Sunday, February 28, 2010
The outstanding Men's Ice Hockey tournament will wrap up this afternoon with the Gold Medal Game between the U.S. and Canada. These two squads met last Sunday, with the U.S. taking a 5-3 victory to finish group play undefeated.
Since then, the U.S. beat Switzerland in the quarterfinals Wednesday and trounced Finland in the semis on Friday, scoring six goals in the game's first fourteen minutes. Team USA continues to get superb goaltending from Ryan Miller, who bettered Switzerland's Jonas Hiller and Finland's Mikka Kiprusoff, the only other goalies in the tournament who have come close to Miller's level of play.
As for the Canadians, their loss to the U.S. and the point lost via a shootout victory over the Swiss in group play left them with the sixth seed. With Roberto Luongo replacing Martin Brodeur between the pipes, they beat up on Germany 8-2 on Tuesday, and then faced Russia on Wednesday. What many predicted to be the eventual Gold Medal Game entering the tournament was reduced to a quarterfinal game, and the expected heavyweight match between the two deepest teams in the tournament was a laugher, with Canada winning 7-3. In the semis on Friday, Canada jumped out to an early 2-0 lead over Slovakia, then withstood a late rally to take a 3-2 victory.
Last week's match up came one day short of the thirtieth anniversary of the Miracle on Ice; today's game comes on the fiftieth anniversary of the U.S. winning gold at the 1960 Games. This is also a rematch of the 2002 Gold Medal Game, when the Canadians took gold on American soil. The U.S. looks to return the favor today.
It's tough enough to defeat a team like Canada once in this tournament, let alone twice. It's even tougher to do it when the gold medal is on the line and the entirety of the arena is behind the Canadians. But this U.S. team is talented, has had an outstanding run through this tournament, and has the best player at the most important position. That'll go a long way towards evening the odds, and anything can happen in a single game. Puck drops at 3:15 EST. Let's go USA!
Good morning, Fackers. Here are a few things to check out before the population of hockey fans in the country increases exponentially at around 3:00.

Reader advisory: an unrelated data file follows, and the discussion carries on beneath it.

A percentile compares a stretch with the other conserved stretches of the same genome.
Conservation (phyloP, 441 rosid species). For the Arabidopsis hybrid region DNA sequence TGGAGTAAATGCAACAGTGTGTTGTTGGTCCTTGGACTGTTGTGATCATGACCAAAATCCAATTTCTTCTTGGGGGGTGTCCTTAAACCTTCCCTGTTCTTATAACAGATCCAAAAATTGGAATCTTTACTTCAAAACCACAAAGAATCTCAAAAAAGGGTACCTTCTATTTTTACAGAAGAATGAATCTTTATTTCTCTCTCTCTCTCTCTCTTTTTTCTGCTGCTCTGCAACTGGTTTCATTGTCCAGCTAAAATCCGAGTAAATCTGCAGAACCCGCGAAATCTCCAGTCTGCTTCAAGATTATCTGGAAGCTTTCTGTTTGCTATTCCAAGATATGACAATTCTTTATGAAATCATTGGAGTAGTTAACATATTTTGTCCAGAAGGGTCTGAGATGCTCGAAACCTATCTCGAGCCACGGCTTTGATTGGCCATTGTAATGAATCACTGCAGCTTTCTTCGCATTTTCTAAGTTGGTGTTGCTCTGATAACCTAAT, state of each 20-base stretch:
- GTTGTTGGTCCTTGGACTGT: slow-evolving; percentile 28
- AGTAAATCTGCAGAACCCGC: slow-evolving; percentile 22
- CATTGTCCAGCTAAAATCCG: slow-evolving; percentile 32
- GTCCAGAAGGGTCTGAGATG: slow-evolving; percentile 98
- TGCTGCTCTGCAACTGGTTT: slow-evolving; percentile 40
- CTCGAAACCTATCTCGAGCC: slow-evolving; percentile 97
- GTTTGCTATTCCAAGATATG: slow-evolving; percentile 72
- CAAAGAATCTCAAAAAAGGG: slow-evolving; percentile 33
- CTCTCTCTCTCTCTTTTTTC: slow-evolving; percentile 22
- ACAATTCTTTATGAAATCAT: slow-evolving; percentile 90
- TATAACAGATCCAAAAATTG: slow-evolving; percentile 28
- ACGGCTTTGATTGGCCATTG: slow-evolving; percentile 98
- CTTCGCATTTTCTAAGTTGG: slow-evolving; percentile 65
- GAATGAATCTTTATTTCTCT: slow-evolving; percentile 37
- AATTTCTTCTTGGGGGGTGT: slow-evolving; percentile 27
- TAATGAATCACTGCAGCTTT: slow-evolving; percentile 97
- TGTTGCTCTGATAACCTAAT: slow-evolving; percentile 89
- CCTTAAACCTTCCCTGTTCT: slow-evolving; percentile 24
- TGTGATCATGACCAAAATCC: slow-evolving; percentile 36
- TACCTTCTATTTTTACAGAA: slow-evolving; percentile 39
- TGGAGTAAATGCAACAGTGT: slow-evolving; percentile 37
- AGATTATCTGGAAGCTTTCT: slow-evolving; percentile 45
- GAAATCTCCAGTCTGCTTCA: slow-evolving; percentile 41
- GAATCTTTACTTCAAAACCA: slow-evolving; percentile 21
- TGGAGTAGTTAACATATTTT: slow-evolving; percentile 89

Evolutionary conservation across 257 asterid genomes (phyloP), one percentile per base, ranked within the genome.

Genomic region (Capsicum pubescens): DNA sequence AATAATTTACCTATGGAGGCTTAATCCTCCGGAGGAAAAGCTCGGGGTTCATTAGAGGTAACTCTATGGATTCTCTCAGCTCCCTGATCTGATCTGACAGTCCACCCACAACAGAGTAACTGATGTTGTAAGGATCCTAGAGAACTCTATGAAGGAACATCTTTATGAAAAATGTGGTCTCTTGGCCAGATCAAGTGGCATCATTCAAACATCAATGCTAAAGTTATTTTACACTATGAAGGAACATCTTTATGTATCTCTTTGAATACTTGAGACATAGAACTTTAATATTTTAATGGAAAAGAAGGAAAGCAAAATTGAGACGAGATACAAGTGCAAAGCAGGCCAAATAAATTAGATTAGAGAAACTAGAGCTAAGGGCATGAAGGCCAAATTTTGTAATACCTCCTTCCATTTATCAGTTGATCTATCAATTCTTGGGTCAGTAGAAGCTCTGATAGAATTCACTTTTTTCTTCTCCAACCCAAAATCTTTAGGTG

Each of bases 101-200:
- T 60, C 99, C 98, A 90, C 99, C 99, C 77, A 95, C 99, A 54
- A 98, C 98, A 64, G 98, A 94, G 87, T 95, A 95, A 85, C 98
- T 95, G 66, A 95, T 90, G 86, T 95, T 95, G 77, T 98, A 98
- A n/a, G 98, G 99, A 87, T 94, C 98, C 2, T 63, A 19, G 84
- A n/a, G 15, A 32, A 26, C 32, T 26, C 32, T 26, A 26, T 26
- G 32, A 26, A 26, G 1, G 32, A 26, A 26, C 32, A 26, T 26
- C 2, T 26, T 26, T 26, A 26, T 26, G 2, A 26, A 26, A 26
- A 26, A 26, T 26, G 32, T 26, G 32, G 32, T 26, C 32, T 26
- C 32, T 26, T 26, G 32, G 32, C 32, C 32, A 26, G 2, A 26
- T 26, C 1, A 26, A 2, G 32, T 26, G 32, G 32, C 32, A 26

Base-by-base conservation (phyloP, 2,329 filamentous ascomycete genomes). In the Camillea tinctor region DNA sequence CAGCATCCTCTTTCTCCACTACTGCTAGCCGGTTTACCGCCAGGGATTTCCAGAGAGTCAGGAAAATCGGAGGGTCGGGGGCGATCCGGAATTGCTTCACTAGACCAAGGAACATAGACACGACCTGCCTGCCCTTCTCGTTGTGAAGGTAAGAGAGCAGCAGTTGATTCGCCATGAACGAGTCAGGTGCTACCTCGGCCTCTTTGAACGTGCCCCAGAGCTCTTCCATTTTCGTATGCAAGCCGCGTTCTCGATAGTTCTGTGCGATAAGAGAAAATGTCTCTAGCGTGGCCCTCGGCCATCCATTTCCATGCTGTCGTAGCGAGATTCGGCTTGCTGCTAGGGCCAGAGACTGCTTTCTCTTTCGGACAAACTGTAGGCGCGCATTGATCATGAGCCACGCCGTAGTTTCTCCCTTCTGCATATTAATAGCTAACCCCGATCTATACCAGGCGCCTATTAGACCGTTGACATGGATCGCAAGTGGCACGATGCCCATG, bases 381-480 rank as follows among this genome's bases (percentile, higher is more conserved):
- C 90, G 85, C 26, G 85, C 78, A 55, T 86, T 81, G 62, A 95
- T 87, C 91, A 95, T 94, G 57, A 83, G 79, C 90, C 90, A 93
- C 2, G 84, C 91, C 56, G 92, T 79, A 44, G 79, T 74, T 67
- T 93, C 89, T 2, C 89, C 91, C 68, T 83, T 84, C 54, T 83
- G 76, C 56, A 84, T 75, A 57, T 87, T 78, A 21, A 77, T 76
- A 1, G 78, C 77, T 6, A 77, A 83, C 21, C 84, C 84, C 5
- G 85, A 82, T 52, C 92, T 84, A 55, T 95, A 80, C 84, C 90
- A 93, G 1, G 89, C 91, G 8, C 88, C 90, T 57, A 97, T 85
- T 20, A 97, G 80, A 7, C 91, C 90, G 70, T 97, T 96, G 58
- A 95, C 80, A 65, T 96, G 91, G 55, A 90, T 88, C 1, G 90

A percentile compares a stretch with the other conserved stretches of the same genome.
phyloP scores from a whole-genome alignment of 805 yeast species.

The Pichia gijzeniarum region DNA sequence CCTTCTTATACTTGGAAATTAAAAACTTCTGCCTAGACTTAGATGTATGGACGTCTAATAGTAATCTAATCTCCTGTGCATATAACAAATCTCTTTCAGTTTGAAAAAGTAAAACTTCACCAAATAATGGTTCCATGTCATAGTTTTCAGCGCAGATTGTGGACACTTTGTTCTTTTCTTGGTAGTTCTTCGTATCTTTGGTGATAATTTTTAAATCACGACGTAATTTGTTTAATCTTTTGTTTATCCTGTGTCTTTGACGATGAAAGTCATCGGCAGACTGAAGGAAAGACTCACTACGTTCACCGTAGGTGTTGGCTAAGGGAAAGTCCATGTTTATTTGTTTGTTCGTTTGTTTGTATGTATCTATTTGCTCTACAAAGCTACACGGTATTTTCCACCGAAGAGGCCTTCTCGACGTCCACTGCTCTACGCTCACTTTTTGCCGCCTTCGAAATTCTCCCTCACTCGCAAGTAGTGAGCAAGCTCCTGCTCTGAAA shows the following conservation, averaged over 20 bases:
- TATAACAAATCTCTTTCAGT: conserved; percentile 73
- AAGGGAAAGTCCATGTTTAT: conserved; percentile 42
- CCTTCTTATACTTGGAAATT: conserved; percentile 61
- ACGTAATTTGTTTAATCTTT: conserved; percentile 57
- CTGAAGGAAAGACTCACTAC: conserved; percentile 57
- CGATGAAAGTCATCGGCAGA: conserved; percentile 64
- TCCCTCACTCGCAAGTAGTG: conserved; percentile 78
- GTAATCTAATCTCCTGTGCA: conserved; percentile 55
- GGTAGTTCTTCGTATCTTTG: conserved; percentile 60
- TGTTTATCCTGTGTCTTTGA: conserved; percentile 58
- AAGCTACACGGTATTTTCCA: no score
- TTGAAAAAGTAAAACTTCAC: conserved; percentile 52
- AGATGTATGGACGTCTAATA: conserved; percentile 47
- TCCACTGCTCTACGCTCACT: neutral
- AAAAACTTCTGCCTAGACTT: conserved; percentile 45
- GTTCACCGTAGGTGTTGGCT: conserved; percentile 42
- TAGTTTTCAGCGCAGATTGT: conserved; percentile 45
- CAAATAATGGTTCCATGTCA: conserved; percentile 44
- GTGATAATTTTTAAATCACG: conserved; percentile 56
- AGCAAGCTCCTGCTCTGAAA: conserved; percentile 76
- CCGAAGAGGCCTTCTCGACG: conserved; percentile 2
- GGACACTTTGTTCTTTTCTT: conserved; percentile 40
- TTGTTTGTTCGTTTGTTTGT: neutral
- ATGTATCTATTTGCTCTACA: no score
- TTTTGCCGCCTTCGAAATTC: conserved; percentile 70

There are three features in the local broadsheets on Robinson Cano today. The first one comes from Mark Fiensand in the Daily News. The scribe talked to Brian Cashman about Cano's potential and Cash said:Like we've said before, Cano's ability to make contact with balls out of the zone makes it difficult for him to be patient. For him to get better, it would involve laying off of pitches he knows he can hit in order to wait for ones that he could hit harder. These decisions occur in a split second and are more a matter of intuition than choice. But maybe with some hard work he could make that jump.
He's already one of the premier guys in the game, but that's the only thing separating him from taking it to a whole other level. If he can be more selective at the plate, he could have a Hall of Fame-type career.
The second and third Cano articles come from Bob Klapisch and Joel Sherman and are both about Cano "taking it to the next level" as well; each thinks Cano can step up to fill the void in the #5 slot in the line up left by Hideki Matsui. Sherman talks about improving Robby's production with runners in scoring position while Klapisch compares Cano to Dustin Pedrioa.
Marc Carig of the Star-Ledger talked with Jesus Montero about working on cars with his father and how that might translate to improving his skills as a catcher:
What about [working on race cars] makes it worthwhile for you?
I like to have fun. People teach me. I know already a couple of things. You have to do it perfect. If you do it wrong, the engine doesn’t work. Those engines have so much power. They have to be perfect for the race. So we try to pay attention every single time when we’re doing something. That’s why I like it.
How much of that translates to baseball, especially learning a position like catcher, where you’ve got to deal with a lot of details?
Catching is like a little bit more fun for me. It’s fun to control the game, to be behind the plate, calling pitches, to be like the third manager of the game. And it’s about having fun in the game, try to make my pitchers laugh all the time.
In the Post, Jorge Posada acknowledges the about the amount of catching talent in the Yankees' system (including Montero), but says he's is going to make it tough for them to take his place. Let's hope he's right.
Via Joe from River Ave. Blues, there is a quick story in the Pittsburgh Post-Gazette about Ross Olhendorf, Steven Jackson, Anthony Claggett and Daniel McCutchen sharing a house together in Bradenton for Spring Training. Sounds like a the four former Yankees are having a blast.
Chan Ho Park has arrived. Well, at least his stuff has shown up. [Update: Edwar Ramirez has been DFA'd to make room for Park]
A-Rod bumped up his $400,000 Mercedes Maybach while texting on his phone. He also reportedly broke up with the blonde Miami heiress he was dating. What a difference a year makes.
David Pinto at Baseball Musings takes a look at the Yankees offense and suggests that Nick Johnson's value might be maximized batting "second leadoff" or ninth. It won't happen but it's an interesting thought.